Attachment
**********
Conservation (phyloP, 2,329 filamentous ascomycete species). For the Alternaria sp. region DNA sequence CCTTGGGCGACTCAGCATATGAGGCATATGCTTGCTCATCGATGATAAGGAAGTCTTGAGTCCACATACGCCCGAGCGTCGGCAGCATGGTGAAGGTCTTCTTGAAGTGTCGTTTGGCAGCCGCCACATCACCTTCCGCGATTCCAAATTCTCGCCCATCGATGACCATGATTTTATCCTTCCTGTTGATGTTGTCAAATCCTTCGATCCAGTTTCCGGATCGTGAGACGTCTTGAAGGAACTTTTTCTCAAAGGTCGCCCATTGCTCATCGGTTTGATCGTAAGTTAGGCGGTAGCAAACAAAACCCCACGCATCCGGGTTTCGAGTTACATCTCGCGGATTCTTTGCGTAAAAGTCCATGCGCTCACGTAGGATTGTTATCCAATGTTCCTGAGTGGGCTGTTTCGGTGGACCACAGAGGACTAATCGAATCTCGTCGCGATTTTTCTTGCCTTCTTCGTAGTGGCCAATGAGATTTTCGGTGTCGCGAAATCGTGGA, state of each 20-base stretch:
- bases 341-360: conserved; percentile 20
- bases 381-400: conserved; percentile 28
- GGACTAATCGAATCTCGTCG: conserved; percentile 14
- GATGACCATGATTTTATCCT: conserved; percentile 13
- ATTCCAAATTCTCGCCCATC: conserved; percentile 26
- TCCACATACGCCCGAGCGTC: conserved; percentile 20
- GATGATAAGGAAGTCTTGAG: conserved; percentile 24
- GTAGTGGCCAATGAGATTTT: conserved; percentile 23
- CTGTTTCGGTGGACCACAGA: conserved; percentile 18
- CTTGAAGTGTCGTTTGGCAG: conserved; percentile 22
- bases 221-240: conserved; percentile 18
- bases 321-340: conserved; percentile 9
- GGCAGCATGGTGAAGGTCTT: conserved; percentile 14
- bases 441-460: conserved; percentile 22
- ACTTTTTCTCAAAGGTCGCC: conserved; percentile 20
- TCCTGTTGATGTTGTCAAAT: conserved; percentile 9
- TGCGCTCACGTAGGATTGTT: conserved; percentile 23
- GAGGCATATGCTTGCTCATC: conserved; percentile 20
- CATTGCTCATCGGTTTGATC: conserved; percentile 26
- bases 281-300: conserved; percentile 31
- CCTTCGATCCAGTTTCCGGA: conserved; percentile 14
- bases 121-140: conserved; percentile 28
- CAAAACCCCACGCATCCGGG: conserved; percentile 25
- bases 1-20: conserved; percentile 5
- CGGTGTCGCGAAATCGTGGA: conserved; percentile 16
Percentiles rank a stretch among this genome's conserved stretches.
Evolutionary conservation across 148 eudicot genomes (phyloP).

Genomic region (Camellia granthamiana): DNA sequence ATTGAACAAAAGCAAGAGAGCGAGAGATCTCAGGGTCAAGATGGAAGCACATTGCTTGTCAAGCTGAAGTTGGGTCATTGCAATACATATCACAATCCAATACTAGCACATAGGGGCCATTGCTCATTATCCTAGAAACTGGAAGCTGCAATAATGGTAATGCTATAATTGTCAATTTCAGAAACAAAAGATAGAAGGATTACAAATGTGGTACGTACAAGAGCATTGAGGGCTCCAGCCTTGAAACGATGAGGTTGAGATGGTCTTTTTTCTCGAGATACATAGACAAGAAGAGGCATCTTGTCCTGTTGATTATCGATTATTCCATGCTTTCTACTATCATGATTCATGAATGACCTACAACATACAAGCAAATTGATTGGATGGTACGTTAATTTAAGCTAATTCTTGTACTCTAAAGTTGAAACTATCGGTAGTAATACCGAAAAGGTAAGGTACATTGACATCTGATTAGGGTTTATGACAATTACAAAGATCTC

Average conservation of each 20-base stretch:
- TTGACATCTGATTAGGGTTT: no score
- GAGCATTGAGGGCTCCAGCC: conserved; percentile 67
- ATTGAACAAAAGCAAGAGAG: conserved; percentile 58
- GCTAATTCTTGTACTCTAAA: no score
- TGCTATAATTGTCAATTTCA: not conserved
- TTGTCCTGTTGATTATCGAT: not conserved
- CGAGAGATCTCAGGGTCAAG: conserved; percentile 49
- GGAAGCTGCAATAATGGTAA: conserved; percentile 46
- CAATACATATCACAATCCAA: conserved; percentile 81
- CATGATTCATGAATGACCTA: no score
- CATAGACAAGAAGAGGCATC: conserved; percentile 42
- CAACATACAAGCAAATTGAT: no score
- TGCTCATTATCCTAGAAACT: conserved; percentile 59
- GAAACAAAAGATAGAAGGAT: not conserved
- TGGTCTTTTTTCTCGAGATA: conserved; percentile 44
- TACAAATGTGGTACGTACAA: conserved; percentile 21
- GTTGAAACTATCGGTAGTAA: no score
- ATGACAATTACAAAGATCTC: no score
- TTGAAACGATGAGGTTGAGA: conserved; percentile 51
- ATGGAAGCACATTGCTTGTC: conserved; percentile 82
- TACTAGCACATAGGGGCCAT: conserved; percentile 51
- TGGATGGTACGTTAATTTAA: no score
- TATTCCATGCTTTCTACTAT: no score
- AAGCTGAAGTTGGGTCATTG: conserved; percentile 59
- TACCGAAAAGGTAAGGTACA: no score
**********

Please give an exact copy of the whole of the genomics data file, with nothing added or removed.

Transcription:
Conservation (phyloP, 2,329 filamentous ascomycete species). For the Alternaria sp. region DNA sequence CCTTGGGCGACTCAGCATATGAGGCATATGCTTGCTCATCGATGATAAGGAAGTCTTGAGTCCACATACGCCCGAGCGTCGGCAGCATGGTGAAGGTCTTCTTGAAGTGTCGTTTGGCAGCCGCCACATCACCTTCCGCGATTCCAAATTCTCGCCCATCGATGACCATGATTTTATCCTTCCTGTTGATGTTGTCAAATCCTTCGATCCAGTTTCCGGATCGTGAGACGTCTTGAAGGAACTTTTTCTCAAAGGTCGCCCATTGCTCATCGGTTTGATCGTAAGTTAGGCGGTAGCAAACAAAACCCCACGCATCCGGGTTTCGAGTTACATCTCGCGGATTCTTTGCGTAAAAGTCCATGCGCTCACGTAGGATTGTTATCCAATGTTCCTGAGTGGGCTGTTTCGGTGGACCACAGAGGACTAATCGAATCTCGTCGCGATTTTTCTTGCCTTCTTCGTAGTGGCCAATGAGATTTTCGGTGTCGCGAAATCGTGGA, state of each 20-base stretch:
- bases 341-360: conserved; percentile 20
- bases 381-400: conserved; percentile 28
- GGACTAATCGAATCTCGTCG: conserved; percentile 14
- GATGACCATGATTTTATCCT: conserved; percentile 13
- ATTCCAAATTCTCGCCCATC: conserved; percentile 26
- TCCACATACGCCCGAGCGTC: conserved; percentile 20
- GATGATAAGGAAGTCTTGAG: conserved; percentile 24
- GTAGTGGCCAATGAGATTTT: conserved; percentile 23
- CTGTTTCGGTGGACCACAGA: conserved; percentile 18
- CTTGAAGTGTCGTTTGGCAG: conserved; percentile 22
- bases 221-240: conserved; percentile 18
- bases 321-340: conserved; percentile 9
- GGCAGCATGGTGAAGGTCTT: conserved; percentile 14
- bases 441-460: conserved; percentile 22
- ACTTTTTCTCAAAGGTCGCC: conserved; percentile 20
- TCCTGTTGATGTTGTCAAAT: conserved; percentile 9
- TGCGCTCACGTAGGATTGTT: conserved; percentile 23
- GAGGCATATGCTTGCTCATC: conserved; percentile 20
- CATTGCTCATCGGTTTGATC: conserved; percentile 26
- bases 281-300: conserved; percentile 31
- CCTTCGATCCAGTTTCCGGA: conserved; percentile 14
- bases 121-140: conserved; percentile 28
- CAAAACCCCACGCATCCGGG: conserved; percentile 25
- bases 1-20: conserved; percentile 5
- CGGTGTCGCGAAATCGTGGA: conserved; percentile 16
Percentiles rank a stretch among this genome's conserved stretches.
Evolutionary conservation across 148 eudicot genomes (phyloP).

Genomic region (Camellia granthamiana): DNA sequence ATTGAACAAAAGCAAGAGAGCGAGAGATCTCAGGGTCAAGATGGAAGCACATTGCTTGTCAAGCTGAAGTTGGGTCATTGCAATACATATCACAATCCAATACTAGCACATAGGGGCCATTGCTCATTATCCTAGAAACTGGAAGCTGCAATAATGGTAATGCTATAATTGTCAATTTCAGAAACAAAAGATAGAAGGATTACAAATGTGGTACGTACAAGAGCATTGAGGGCTCCAGCCTTGAAACGATGAGGTTGAGATGGTCTTTTTTCTCGAGATACATAGACAAGAAGAGGCATCTTGTCCTGTTGATTATCGATTATTCCATGCTTTCTACTATCATGATTCATGAATGACCTACAACATACAAGCAAATTGATTGGATGGTACGTTAATTTAAGCTAATTCTTGTACTCTAAAGTTGAAACTATCGGTAGTAATACCGAAAAGGTAAGGTACATTGACATCTGATTAGGGTTTATGACAATTACAAAGATCTC

Average conservation of each 20-base stretch:
- TTGACATCTGATTAGGGTTT: no score
- GAGCATTGAGGGCTCCAGCC: conserved; percentile 67
- ATTGAACAAAAGCAAGAGAG: conserved; percentile 58
- GCTAATTCTTGTACTCTAAA: no score
- TGCTATAATTGTCAATTTCA: not conserved
- TTGTCCTGTTGATTATCGAT: not conserved
- CGAGAGATCTCAGGGTCAAG: conserved; percentile 49
- GGAAGCTGCAATAATGGTAA: conserved; percentile 46
- CAATACATATCACAATCCAA: conserved; percentile 81
- CATGATTCATGAATGACCTA: no score
- CATAGACAAGAAGAGGCATC: conserved; percentile 42
- CAACATACAAGCAAATTGAT: no score
- TGCTCATTATCCTAGAAACT: conserved; percentile 59
- GAAACAAAAGATAGAAGGAT: not conserved
- TGGTCTTTTTTCTCGAGATA: conserved; percentile 44
- TACAAATGTGGTACGTACAA: conserved; percentile 21
- GTTGAAACTATCGGTAGTAA: no score
- ATGACAATTACAAAGATCTC: no score
- TTGAAACGATGAGGTTGAGA: conserved; percentile 51
- ATGGAAGCACATTGCTTGTC: conserved; percentile 82
- TACTAGCACATAGGGGCCAT: conserved; percentile 51
- TGGATGGTACGTTAATTTAA: no score
- TATTCCATGCTTTCTACTAT: no score
- AAGCTGAAGTTGGGTCATTG: conserved; percentile 59
- TACCGAAAAGGTAAGGTACA: no score